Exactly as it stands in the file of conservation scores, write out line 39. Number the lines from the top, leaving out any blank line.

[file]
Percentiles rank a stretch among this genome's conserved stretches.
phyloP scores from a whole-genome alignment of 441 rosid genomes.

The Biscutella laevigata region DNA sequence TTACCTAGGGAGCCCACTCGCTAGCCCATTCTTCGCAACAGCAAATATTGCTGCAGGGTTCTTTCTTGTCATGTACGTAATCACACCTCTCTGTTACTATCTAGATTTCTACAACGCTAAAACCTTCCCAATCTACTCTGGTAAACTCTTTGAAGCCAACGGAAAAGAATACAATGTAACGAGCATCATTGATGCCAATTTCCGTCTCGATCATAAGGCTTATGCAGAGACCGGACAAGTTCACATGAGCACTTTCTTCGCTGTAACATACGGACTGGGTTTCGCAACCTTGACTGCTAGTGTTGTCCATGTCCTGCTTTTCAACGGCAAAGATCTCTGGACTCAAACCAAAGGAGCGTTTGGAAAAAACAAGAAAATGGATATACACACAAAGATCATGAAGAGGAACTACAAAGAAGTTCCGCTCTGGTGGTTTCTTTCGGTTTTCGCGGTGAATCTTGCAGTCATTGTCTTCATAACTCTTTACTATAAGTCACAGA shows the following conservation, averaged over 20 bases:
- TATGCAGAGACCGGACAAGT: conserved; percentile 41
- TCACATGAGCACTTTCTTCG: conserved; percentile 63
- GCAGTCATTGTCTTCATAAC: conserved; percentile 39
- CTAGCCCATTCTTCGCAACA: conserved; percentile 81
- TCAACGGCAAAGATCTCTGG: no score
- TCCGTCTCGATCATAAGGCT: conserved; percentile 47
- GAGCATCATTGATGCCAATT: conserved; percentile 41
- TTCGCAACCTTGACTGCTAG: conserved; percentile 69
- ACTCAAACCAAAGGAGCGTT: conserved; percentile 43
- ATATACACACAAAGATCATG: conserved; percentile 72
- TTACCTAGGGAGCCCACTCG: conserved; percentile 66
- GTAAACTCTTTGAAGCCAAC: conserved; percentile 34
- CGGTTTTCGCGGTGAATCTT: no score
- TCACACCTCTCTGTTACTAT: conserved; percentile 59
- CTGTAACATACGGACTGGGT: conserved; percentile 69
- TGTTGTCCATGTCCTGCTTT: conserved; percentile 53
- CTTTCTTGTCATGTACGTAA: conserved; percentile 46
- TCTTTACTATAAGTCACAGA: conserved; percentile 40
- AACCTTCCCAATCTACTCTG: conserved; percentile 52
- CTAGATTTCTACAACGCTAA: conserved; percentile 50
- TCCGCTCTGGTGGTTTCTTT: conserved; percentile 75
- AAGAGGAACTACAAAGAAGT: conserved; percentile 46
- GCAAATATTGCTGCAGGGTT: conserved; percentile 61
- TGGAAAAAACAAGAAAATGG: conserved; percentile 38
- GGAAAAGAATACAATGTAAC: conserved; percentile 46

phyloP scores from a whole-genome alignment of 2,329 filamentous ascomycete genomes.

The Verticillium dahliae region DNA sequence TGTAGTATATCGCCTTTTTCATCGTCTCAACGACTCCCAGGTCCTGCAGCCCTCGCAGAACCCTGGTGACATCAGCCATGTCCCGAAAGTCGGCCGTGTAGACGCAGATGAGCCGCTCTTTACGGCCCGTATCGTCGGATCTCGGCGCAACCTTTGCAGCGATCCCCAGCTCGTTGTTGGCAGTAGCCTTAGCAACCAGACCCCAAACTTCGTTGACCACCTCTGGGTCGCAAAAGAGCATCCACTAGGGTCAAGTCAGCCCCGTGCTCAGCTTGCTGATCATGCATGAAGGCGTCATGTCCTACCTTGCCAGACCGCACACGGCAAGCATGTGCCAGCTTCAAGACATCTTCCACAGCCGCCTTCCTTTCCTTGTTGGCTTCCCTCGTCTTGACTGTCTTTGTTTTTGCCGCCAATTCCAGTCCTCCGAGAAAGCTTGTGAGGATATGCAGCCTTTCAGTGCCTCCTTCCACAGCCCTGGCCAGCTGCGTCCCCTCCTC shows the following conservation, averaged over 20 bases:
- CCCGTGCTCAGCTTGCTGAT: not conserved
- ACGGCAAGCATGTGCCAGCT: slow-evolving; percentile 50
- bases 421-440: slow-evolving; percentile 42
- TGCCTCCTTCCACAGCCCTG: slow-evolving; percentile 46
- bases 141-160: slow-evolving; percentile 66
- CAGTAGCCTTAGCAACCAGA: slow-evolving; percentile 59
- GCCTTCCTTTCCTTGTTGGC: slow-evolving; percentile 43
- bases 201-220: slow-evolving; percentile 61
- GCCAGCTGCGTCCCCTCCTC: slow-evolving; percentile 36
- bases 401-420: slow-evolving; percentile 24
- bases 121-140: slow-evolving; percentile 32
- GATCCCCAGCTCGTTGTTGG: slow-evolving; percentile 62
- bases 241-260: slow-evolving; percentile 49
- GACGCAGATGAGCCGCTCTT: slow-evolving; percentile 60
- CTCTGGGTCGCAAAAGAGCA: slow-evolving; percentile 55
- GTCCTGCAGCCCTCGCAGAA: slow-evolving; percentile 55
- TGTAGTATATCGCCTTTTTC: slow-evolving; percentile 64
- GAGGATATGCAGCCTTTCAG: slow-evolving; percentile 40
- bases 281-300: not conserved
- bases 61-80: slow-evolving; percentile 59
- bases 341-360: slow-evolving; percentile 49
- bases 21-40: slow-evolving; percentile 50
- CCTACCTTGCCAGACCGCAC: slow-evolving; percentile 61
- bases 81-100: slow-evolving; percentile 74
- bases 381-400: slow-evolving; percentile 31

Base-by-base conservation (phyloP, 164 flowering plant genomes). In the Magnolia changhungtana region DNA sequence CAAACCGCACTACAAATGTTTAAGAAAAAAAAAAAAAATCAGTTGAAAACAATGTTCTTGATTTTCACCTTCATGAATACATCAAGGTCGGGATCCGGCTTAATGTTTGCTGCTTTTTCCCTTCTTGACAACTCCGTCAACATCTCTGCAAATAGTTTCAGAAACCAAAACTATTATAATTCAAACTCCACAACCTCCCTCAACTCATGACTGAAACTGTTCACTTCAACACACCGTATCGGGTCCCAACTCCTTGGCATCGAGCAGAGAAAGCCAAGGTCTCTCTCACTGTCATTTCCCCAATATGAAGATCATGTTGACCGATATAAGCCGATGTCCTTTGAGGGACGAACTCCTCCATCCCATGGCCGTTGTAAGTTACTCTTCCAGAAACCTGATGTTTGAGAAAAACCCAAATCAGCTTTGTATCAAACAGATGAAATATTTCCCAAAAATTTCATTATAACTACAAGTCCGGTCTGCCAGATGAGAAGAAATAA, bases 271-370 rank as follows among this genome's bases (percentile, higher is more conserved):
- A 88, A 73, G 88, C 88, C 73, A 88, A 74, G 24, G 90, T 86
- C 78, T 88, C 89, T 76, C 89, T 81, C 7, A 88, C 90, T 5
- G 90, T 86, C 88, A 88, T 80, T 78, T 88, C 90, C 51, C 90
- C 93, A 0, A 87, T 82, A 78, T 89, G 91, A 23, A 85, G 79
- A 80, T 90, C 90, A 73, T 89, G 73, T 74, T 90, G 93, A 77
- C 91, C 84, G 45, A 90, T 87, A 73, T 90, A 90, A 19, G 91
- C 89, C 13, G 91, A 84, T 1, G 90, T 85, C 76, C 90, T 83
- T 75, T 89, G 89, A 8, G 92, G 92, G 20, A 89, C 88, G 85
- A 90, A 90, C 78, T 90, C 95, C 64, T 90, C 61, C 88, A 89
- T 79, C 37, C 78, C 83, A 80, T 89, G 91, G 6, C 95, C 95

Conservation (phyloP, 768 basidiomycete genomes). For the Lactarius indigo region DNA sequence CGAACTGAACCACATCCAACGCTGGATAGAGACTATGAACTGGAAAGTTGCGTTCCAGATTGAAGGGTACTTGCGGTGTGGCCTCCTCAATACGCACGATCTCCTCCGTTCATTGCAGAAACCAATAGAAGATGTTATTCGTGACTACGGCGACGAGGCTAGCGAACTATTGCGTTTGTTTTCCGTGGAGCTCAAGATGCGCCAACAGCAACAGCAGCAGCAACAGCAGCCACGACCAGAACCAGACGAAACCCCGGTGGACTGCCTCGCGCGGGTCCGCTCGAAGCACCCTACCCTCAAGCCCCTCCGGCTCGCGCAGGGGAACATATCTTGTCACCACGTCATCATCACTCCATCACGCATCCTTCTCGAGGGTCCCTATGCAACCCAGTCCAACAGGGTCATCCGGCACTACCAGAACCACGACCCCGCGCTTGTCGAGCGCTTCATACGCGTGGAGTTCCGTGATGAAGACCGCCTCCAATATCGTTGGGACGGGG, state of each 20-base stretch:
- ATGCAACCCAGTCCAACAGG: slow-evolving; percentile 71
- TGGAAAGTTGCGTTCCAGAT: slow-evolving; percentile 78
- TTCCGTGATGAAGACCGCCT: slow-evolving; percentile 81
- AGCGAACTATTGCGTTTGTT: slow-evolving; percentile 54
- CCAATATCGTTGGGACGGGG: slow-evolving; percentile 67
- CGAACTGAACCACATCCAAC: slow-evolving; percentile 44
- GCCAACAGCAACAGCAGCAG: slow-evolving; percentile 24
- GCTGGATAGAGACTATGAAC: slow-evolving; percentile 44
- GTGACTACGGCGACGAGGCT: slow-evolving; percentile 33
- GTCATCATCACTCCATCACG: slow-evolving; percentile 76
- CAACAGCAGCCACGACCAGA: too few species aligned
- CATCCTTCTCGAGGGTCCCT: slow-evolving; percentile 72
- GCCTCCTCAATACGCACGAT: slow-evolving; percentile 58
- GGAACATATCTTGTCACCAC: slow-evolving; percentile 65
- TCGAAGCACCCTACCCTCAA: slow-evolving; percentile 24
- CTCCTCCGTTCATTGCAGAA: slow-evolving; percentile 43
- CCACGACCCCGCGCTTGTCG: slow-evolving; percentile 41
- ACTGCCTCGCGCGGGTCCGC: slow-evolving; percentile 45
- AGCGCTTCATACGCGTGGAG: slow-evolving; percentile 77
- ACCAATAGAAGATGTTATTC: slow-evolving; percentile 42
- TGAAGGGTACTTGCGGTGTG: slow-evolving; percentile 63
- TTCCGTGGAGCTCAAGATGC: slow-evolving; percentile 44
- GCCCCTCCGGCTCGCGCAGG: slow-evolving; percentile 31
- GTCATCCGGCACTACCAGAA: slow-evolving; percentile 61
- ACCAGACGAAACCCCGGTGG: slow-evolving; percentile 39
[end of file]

- GCCAGCTGCGTCCCCTCCTC: slow-evolving; percentile 36